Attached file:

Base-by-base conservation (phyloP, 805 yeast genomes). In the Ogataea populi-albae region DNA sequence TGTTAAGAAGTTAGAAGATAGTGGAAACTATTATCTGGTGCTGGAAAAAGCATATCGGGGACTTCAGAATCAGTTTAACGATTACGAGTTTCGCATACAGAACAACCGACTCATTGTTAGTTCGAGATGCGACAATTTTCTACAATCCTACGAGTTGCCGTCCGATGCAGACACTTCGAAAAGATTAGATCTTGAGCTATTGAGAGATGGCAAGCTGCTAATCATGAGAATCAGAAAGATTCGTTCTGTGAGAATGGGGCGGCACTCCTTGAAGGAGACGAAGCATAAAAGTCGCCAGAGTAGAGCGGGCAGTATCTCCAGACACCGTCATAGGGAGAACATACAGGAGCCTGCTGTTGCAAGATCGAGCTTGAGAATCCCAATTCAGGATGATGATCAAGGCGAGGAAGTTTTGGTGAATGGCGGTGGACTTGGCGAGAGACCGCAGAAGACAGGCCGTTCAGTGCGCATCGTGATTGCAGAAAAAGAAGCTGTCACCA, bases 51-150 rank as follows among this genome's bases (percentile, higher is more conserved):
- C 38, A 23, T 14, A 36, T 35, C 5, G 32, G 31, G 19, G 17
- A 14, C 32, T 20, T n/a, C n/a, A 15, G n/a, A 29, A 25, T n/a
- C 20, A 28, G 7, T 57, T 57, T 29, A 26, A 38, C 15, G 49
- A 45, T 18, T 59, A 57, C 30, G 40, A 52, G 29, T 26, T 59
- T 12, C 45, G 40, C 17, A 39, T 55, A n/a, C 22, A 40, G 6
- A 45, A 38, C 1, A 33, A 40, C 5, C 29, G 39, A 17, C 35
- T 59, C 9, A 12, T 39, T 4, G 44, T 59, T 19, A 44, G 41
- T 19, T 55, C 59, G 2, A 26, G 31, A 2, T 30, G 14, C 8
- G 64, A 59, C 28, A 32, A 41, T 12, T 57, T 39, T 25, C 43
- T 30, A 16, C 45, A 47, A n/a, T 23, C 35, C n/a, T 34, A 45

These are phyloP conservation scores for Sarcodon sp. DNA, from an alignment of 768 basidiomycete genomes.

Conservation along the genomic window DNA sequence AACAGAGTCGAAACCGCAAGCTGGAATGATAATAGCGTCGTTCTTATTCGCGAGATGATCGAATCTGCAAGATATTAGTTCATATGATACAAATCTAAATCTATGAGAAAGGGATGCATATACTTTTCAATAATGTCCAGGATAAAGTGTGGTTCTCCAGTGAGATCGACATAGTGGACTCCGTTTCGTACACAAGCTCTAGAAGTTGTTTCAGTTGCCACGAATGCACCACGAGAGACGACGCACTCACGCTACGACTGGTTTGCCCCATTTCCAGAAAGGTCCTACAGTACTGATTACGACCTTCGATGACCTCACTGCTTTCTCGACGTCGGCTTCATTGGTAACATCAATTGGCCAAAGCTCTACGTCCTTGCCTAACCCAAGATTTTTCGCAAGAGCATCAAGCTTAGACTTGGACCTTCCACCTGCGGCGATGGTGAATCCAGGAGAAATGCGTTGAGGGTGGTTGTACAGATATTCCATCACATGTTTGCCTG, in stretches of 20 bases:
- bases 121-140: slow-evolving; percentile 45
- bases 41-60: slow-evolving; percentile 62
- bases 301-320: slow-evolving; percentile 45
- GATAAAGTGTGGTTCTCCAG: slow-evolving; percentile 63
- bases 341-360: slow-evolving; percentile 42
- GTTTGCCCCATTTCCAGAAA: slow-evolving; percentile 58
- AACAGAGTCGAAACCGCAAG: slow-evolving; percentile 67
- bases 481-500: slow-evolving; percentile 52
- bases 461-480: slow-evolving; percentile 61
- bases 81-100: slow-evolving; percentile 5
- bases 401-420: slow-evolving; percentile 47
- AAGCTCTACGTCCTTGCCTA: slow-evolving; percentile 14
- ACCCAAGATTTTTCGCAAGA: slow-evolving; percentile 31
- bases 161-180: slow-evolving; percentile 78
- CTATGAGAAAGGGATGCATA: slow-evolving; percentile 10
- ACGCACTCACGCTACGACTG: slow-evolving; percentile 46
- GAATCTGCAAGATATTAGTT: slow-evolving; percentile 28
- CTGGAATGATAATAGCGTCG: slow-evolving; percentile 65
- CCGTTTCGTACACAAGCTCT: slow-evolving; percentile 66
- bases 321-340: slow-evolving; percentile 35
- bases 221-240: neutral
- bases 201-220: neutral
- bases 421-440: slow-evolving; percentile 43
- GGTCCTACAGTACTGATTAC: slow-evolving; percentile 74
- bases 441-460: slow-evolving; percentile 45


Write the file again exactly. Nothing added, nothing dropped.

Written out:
Base-by-base conservation (phyloP, 805 yeast genomes). In the Ogataea populi-albae region DNA sequence TGTTAAGAAGTTAGAAGATAGTGGAAACTATTATCTGGTGCTGGAAAAAGCATATCGGGGACTTCAGAATCAGTTTAACGATTACGAGTTTCGCATACAGAACAACCGACTCATTGTTAGTTCGAGATGCGACAATTTTCTACAATCCTACGAGTTGCCGTCCGATGCAGACACTTCGAAAAGATTAGATCTTGAGCTATTGAGAGATGGCAAGCTGCTAATCATGAGAATCAGAAAGATTCGTTCTGTGAGAATGGGGCGGCACTCCTTGAAGGAGACGAAGCATAAAAGTCGCCAGAGTAGAGCGGGCAGTATCTCCAGACACCGTCATAGGGAGAACATACAGGAGCCTGCTGTTGCAAGATCGAGCTTGAGAATCCCAATTCAGGATGATGATCAAGGCGAGGAAGTTTTGGTGAATGGCGGTGGACTTGGCGAGAGACCGCAGAAGACAGGCCGTTCAGTGCGCATCGTGATTGCAGAAAAAGAAGCTGTCACCA, bases 51-150 rank as follows among this genome's bases (percentile, higher is more conserved):
- C 38, A 23, T 14, A 36, T 35, C 5, G 32, G 31, G 19, G 17
- A 14, C 32, T 20, T n/a, C n/a, A 15, G n/a, A 29, A 25, T n/a
- C 20, A 28, G 7, T 57, T 57, T 29, A 26, A 38, C 15, G 49
- A 45, T 18, T 59, A 57, C 30, G 40, A 52, G 29, T 26, T 59
- T 12, C 45, G 40, C 17, A 39, T 55, A n/a, C 22, A 40, G 6
- A 45, A 38, C 1, A 33, A 40, C 5, C 29, G 39, A 17, C 35
- T 59, C 9, A 12, T 39, T 4, G 44, T 59, T 19, A 44, G 41
- T 19, T 55, C 59, G 2, A 26, G 31, A 2, T 30, G 14, C 8
- G 64, A 59, C 28, A 32, A 41, T 12, T 57, T 39, T 25, C 43
- T 30, A 16, C 45, A 47, A n/a, T 23, C 35, C n/a, T 34, A 45

These are phyloP conservation scores for Sarcodon sp. DNA, from an alignment of 768 basidiomycete genomes.

Conservation along the genomic window DNA sequence AACAGAGTCGAAACCGCAAGCTGGAATGATAATAGCGTCGTTCTTATTCGCGAGATGATCGAATCTGCAAGATATTAGTTCATATGATACAAATCTAAATCTATGAGAAAGGGATGCATATACTTTTCAATAATGTCCAGGATAAAGTGTGGTTCTCCAGTGAGATCGACATAGTGGACTCCGTTTCGTACACAAGCTCTAGAAGTTGTTTCAGTTGCCACGAATGCACCACGAGAGACGACGCACTCACGCTACGACTGGTTTGCCCCATTTCCAGAAAGGTCCTACAGTACTGATTACGACCTTCGATGACCTCACTGCTTTCTCGACGTCGGCTTCATTGGTAACATCAATTGGCCAAAGCTCTACGTCCTTGCCTAACCCAAGATTTTTCGCAAGAGCATCAAGCTTAGACTTGGACCTTCCACCTGCGGCGATGGTGAATCCAGGAGAAATGCGTTGAGGGTGGTTGTACAGATATTCCATCACATGTTTGCCTG, in stretches of 20 bases:
- bases 121-140: slow-evolving; percentile 45
- bases 41-60: slow-evolving; percentile 62
- bases 301-320: slow-evolving; percentile 45
- GATAAAGTGTGGTTCTCCAG: slow-evolving; percentile 63
- bases 341-360: slow-evolving; percentile 42
- GTTTGCCCCATTTCCAGAAA: slow-evolving; percentile 58
- AACAGAGTCGAAACCGCAAG: slow-evolving; percentile 67
- bases 481-500: slow-evolving; percentile 52
- bases 461-480: slow-evolving; percentile 61
- bases 81-100: slow-evolving; percentile 5
- bases 401-420: slow-evolving; percentile 47
- AAGCTCTACGTCCTTGCCTA: slow-evolving; percentile 14
- ACCCAAGATTTTTCGCAAGA: slow-evolving; percentile 31
- bases 161-180: slow-evolving; percentile 78
- CTATGAGAAAGGGATGCATA: slow-evolving; percentile 10
- ACGCACTCACGCTACGACTG: slow-evolving; percentile 46
- GAATCTGCAAGATATTAGTT: slow-evolving; percentile 28
- CTGGAATGATAATAGCGTCG: slow-evolving; percentile 65
- CCGTTTCGTACACAAGCTCT: slow-evolving; percentile 66
- bases 321-340: slow-evolving; percentile 35
- bases 221-240: neutral
- bases 201-220: neutral
- bases 421-440: slow-evolving; percentile 43
- GGTCCTACAGTACTGATTAC: slow-evolving; percentile 74
- bases 441-460: slow-evolving; percentile 45